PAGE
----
Second Book Blues

by Mimi Sebastian

After finishing my first manuscript, I thought my second book would come easier, after all I’d learned so much since the first book. I cracked my knuckles at the computer and anticipated the words, perfect plot structure, witty dialog, fresh dialog tags gushing from my mind.

As much as a desert can gush.

Why such torture? The second book continued right from the first, the second of a planned three books. The characters were fully fleshed out in my mind.

Yet when I began my first book, on a whim, at the insistence of my characters, I felt no pressure. I wrote when I had time. I didn’t set any writing goals. It was basically a hobby and I’d see where it led.

But with the second book came query letters and synopses and books on plot and structure and blogs and online groups. What happened? From feeling like I had all the time in the world to write the one book, I felt like if I didn’t finish the second book in three months, I was a failure.

Was it the silly notion I should know more? Or maybe I had learned more about plotting and writing, making it harder to plot and write because I was trying to apply the knowledge instead of, well, plotting and writing? I didn’t have all the plot elements worked out when I starting writing my first book…pantser express train.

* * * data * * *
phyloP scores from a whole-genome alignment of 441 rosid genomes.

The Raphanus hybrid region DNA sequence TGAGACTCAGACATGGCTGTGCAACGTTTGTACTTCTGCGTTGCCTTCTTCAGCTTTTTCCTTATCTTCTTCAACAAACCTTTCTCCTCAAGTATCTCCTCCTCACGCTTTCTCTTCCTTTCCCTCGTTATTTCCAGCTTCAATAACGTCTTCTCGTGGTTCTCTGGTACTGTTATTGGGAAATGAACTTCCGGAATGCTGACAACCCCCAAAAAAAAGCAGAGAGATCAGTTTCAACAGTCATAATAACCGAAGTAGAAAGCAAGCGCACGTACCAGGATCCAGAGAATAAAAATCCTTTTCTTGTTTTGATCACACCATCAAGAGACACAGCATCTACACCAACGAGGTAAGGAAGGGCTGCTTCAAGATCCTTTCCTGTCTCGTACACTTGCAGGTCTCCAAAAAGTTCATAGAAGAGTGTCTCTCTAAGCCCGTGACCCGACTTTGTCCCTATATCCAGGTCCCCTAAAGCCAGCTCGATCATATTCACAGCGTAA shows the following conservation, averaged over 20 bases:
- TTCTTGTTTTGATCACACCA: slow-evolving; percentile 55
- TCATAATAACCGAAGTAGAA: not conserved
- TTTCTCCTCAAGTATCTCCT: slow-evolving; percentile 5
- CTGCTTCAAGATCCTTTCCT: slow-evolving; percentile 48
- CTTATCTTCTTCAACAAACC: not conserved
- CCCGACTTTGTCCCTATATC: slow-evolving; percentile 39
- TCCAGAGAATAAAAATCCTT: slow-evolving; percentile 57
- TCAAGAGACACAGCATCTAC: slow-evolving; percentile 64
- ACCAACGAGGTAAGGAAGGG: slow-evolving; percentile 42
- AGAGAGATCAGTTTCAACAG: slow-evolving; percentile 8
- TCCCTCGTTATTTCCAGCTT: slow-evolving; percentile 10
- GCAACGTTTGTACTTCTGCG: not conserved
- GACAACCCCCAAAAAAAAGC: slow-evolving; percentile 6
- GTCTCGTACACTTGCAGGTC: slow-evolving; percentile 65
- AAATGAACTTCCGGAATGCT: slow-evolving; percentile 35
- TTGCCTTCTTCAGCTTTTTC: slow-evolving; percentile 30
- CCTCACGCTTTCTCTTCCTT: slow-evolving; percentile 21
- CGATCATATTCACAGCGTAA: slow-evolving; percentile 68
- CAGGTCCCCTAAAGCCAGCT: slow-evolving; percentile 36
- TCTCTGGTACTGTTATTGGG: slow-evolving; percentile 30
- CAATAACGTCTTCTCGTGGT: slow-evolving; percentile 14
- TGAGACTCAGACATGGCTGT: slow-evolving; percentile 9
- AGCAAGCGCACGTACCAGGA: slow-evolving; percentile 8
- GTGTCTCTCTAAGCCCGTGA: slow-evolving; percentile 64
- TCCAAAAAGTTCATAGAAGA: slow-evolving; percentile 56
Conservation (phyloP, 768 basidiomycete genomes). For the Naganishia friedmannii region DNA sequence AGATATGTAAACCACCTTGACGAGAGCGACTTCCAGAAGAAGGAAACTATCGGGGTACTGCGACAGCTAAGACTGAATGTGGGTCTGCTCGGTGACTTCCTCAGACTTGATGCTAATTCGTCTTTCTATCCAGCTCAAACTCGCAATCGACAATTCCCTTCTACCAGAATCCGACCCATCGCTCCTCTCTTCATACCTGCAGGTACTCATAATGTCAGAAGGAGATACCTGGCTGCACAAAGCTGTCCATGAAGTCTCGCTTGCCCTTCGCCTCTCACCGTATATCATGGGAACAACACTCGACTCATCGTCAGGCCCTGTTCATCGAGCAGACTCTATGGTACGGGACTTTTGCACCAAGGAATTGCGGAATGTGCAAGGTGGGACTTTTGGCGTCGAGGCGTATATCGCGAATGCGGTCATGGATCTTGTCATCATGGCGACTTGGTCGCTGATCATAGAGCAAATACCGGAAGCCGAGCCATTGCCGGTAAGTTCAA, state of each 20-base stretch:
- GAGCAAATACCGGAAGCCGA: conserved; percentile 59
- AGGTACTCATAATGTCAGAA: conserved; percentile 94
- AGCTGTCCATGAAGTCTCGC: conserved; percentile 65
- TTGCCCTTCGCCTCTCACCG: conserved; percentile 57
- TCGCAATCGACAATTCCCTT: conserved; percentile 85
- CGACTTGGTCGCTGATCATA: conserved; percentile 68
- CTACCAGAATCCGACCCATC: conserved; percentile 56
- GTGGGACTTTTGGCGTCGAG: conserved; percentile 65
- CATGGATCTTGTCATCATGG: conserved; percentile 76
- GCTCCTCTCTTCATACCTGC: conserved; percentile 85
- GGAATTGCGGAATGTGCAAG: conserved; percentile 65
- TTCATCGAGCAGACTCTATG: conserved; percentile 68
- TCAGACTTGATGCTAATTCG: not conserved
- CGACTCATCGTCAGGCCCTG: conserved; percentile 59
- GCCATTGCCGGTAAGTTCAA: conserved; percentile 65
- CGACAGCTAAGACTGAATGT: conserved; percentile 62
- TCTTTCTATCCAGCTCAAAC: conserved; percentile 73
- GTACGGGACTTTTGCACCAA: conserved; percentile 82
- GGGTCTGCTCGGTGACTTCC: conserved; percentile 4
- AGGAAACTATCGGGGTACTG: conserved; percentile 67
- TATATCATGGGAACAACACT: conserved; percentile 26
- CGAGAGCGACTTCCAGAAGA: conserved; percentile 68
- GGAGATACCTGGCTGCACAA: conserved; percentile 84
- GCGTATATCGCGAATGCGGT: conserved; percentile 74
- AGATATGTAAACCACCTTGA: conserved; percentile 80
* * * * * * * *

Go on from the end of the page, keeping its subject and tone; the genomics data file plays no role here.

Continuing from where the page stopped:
When I started my first book, I wrote whatever came to me (some of it never made it into the final draft), explored various options for my characters, and the scenes and twists and turns just came to me. Ah, maybe I should shove the plotter in the closet and pull her out later. I’m sorry pantser. I’ve neglected you.

When I let a few days pass without writing, and it happens, I have kids, a job, fatigue. But when those days go by, something begins to creep into my psyche, a slithering, nasty thing called self-doubt and anxiety that I’m fooling myself. You know that anti-muse that all writers refer to and I begin to shrivel AND it’s at that precise moment I know I must write again, to emerge from the darkness (the words don’t always emerge) and the anti-muse’s whispers in my ear grow less fetid and destructive.

I see the light. I set writing goals. And I feel better, less apt to burst into tears of angst.

And maybe, just maybe – shudder at the thought – let the words come.